Jump to content

Multipass Rendering in Leadwerks 5 beta

Josh

733 views

Current generation graphics hardware only supports up to a 32-bit floating point depth buffer, and that isn't adequate for large-scale rendering because there isn't enough precision to make objects appear in the correct order and prevent z-fighting.

Z-fighting.png.80c56cfcb001206e86517f3b4a9d5fec.png

After trying out a few different approaches I found that the best way to support large-scale rendering is to allow the user to create several cameras. The first camera should have a range of 0.1-1000 meters, the second would use the same near / far ratio and start where the first one left off, with a depth range of 1000-10,000 meters. Because the ratio of near to far ranges is what matters, not the actual distance, the numbers can get very big very fast. A third camera could be added with a range out to 100,000 kilometers!

The trick is to set the new Camera::SetClearMode() command to make it so only the furthest-range camera clears the color buffer. Additional cameras clear the depth buffer and then render on top of the previous draw. You can use the new Camera::SetOrder() command to ensure that they are drawn in the order you want.

auto camera1 = CreateCamera(world);
camera1->SetRange(0.1,1000);
camera1->SetClearMode(CLEAR_DEPTH);
camera1->SetOrder(1);

auto camera2 = CreateCamera(world);
camera2->SetRange(1000,10000);
camera2->SetClearMode(CLEAR_DEPTH);
camera2->SetOrder(2);

auto camera3 = CreateCamera(world);
camera3->SetRange(10000,100000000);
camera3->SetClearMode(CLEAR_COLOR | CLEAR_DEPTH);
camera3->SetOrder(3);

Using this technique I was able to render the Earth, sun, and moon to-scale. The three objects are actually sized correctly, at the correct distance. You can see that from Earth orbit the sun and moon appear roughly the same size. The sun is much bigger, but also much further away, so this is exactly what we would expect.

unknown.thumb.png.ac2c9ca703d935726a34b8fcefe70718.png

You can also use these features to render several cameras in one pass to show different views. For example, we can create a rear-view mirror easily with a second camera:

auto mirrorcam = CreateCamera(world);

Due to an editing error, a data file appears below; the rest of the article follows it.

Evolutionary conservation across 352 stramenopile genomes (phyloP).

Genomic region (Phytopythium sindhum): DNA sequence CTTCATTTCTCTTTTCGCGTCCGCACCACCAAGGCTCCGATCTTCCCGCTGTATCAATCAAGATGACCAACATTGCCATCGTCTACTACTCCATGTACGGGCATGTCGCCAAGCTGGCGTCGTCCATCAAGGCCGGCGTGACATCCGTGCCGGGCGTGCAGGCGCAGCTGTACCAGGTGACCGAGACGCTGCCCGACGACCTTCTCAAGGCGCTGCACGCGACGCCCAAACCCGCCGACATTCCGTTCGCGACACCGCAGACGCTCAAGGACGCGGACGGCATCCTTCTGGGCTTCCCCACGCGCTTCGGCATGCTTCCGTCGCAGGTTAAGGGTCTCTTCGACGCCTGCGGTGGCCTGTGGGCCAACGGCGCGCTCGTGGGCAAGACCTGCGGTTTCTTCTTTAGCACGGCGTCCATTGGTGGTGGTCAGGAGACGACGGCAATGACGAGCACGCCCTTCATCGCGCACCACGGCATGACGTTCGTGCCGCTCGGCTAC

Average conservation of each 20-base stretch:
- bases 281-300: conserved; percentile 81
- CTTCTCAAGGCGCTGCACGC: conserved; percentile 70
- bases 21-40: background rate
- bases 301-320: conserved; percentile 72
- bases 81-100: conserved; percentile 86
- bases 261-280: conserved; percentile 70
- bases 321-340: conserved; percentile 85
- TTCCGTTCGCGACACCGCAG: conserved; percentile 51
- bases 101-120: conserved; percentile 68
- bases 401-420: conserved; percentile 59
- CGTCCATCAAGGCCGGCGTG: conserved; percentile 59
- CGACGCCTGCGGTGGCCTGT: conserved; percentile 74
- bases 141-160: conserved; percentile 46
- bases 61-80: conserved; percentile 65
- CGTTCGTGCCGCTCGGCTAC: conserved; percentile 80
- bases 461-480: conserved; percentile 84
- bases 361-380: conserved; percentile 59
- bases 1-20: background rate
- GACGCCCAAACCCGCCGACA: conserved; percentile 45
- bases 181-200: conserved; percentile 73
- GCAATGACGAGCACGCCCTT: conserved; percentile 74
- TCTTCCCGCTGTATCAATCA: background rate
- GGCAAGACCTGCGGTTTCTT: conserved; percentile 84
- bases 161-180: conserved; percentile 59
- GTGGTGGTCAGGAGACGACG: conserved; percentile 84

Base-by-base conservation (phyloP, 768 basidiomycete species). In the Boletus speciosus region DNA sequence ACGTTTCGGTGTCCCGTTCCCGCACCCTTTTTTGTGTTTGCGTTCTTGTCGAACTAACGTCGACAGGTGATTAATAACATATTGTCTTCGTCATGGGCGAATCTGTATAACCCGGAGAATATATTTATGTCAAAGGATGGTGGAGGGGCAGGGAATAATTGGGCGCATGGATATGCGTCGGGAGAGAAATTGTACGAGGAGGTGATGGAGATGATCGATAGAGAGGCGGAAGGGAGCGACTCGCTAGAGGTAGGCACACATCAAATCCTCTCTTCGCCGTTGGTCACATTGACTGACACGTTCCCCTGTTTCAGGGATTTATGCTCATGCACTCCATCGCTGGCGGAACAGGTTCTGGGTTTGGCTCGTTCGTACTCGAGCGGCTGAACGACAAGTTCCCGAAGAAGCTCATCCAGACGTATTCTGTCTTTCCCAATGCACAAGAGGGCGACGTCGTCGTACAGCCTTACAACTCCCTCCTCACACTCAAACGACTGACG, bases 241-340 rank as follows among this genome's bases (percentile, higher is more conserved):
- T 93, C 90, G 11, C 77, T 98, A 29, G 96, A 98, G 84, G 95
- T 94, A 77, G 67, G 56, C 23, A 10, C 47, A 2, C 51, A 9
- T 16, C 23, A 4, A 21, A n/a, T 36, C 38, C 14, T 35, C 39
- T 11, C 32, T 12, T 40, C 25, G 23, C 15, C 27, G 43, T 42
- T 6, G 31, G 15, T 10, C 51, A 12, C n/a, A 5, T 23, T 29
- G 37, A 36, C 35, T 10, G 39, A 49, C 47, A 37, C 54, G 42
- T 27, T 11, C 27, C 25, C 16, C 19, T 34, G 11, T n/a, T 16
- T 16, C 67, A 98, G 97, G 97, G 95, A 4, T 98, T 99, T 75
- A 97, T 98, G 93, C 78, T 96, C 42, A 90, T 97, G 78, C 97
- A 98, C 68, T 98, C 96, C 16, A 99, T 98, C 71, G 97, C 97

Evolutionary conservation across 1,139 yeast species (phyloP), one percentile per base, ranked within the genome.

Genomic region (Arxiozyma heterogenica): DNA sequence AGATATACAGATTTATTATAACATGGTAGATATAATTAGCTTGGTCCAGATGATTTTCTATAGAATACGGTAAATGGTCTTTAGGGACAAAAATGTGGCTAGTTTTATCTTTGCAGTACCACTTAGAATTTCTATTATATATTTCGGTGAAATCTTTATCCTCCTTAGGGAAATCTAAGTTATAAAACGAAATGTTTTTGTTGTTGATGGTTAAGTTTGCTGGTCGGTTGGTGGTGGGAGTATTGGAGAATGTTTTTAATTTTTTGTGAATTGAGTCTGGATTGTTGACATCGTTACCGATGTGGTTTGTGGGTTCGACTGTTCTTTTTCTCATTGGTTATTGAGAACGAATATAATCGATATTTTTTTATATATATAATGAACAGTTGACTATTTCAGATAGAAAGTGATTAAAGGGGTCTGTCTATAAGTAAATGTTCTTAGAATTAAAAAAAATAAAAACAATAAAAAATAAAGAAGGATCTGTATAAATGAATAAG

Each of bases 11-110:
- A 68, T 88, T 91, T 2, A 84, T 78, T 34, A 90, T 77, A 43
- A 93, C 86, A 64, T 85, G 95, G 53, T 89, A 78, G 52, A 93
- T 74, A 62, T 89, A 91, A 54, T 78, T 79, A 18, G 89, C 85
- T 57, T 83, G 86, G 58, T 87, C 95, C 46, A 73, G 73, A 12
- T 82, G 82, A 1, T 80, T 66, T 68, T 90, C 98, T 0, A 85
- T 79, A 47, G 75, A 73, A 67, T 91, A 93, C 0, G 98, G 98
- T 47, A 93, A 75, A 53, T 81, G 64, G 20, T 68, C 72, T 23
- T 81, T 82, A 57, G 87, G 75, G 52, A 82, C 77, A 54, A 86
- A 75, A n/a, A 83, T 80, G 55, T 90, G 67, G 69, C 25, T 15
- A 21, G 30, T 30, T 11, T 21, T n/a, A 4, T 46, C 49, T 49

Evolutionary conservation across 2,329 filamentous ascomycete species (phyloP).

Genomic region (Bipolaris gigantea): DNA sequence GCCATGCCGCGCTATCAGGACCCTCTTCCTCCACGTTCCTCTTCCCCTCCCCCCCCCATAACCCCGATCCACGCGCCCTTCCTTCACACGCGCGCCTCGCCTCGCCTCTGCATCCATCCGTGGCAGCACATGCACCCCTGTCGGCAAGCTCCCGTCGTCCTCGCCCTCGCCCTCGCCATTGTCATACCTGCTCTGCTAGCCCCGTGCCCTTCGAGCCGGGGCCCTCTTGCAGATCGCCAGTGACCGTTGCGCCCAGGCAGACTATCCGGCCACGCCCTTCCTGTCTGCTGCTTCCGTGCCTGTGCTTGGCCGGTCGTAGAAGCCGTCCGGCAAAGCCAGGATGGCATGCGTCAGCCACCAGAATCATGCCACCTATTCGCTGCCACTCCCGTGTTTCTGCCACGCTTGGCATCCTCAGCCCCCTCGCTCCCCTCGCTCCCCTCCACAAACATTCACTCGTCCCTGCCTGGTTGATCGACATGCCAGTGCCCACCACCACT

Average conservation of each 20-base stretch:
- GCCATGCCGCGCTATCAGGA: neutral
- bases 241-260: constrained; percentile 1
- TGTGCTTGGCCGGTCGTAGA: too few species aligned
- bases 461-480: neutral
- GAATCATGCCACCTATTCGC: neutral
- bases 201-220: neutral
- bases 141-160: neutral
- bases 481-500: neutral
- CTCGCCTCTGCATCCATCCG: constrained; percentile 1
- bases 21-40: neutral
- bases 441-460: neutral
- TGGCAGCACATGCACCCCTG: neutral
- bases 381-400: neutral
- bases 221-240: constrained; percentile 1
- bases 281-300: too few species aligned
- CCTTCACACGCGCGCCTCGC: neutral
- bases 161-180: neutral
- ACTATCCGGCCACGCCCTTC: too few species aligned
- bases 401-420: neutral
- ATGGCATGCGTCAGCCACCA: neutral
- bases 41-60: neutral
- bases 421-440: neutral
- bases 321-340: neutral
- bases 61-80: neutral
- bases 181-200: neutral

mirrorcam->SetParent(maincamera);
mirrorcam->SetRotation(0,180,0);
mirrorcam=>SetClearMode(CLEAR_COLOR | CLEAR_DEPTH);

//Set the camera viewport to only render to a small rectangle at the top of the screen:
mirrorcam->SetViewport(framebuffer->GetSize().x/2-200,10,400,50);

This creates a "picture-in-picture" effect like what is shown in the image below:

Untitled.thumb.jpg.c8671733233f5be199ad3b4a3d715dea.jpg

Want to render some 3D HUD elements on top of your scene? This can be done with an orthographic camera:

auto uicam = CreateCamera(world);
uicam=>SetClearMode(CLEAR_DEPTH);
uicam->SetProjectionMode(PROJECTION_ORTHOGRAPHIC);

This will make 3D elements appear on top of your scene without clearing the previous render result. You would probably want to move the UI camera far away from the scene so only your HUD elements appear in the last pass.

  • Like 4
  • Confused 1


25 Comments


Recommended Comments

Quote

You would probably want to move the UI camera far away from the scene so only your HUD elements appear in the last pass.

Would it be possible to use two different worlds for this? One "real" world and one for your HUD and then first rendering only the first world and after that rendering the HUD-world.

Share this comment


Link to comment
4 minutes ago, Ma-Shell said:

Would it be possible to use two different worlds for this? One "real" world and one for your HUD and then first rendering only the first world and after that rendering the HUD-world.

This would probably not be practical, because the rendering thread is so disconnected from the game logic thread.

Share this comment


Link to comment

You mean, because unlike the previous version the user does not directly call Render() anymore, since it is run on a different thread and thus the user can not correctly orchestrate the rendering? This should not be a problem, since in CreateCamera you can specify the world.

auto realCamera = CreateCamera(realWorld);
auto HUDCamera = CreateCamera(HUDWorld);
realCamera->setOrder(1);
HUDCamera->setOrder(2);
realCamera->SetClearMode(CLEAR_DEPTH | CLEAR_COLOR);
HUDCamera->SetClearMode(CLEAR_DEPTH);

 

Share this comment


Link to comment
3 minutes ago, Ma-Shell said:

You mean, because unlike the previous version the user does not directly call Render() anymore, since it is run on a different thread and thus the user can not correctly orchestrate the rendering? This should not be a problem, since in CreateCamera you can specify the world.


auto realCamera = CreateCamera(realWorld);
auto HUDCamera = CreateCamera(HUDWorld);
realCamera->setOrder(1);
HUDCamera->setOrder(2);
realCamera->SetClearMode(CLEAR_DEPTH | CLEAR_COLOR);
HUDCamera->SetClearMode(CLEAR_DEPTH);

 

There is a World::Render() command which basically says "tell the rendering thread to start using this world for rendering". So rendering two different worlds in one pass would be sort of difficult to manage.

Share this comment


Link to comment

Ah, I see... So the rendering always uses the last world, which called World::Render() and uses all cameras from that world in the specified order?

Would it be possible to implement the same ordering as with cameras for worlds then? Like the following

realWorld->setOrder(1);
HUDWorld->setOrder(2);

where it would first render all cameras from realWorld and after that all cameras from HUDWorld.

This would probably mean, it is more intuitive to have the render-call on the context instead of the world, since all worlds would be rendered.

 

By the way, is there any way to disable certain cameras, so they get skipped? Like setting a negative order or something like this. What happens if you set two cameras to the same order?

Share this comment


Link to comment

What might work better is to have a layer / tag system that lets different cameras have a filter to render certain types of objects.

To skip a camera, you can either hide it or set the projection mode to zero.

Share this comment


Link to comment

 

1 hour ago, Josh said: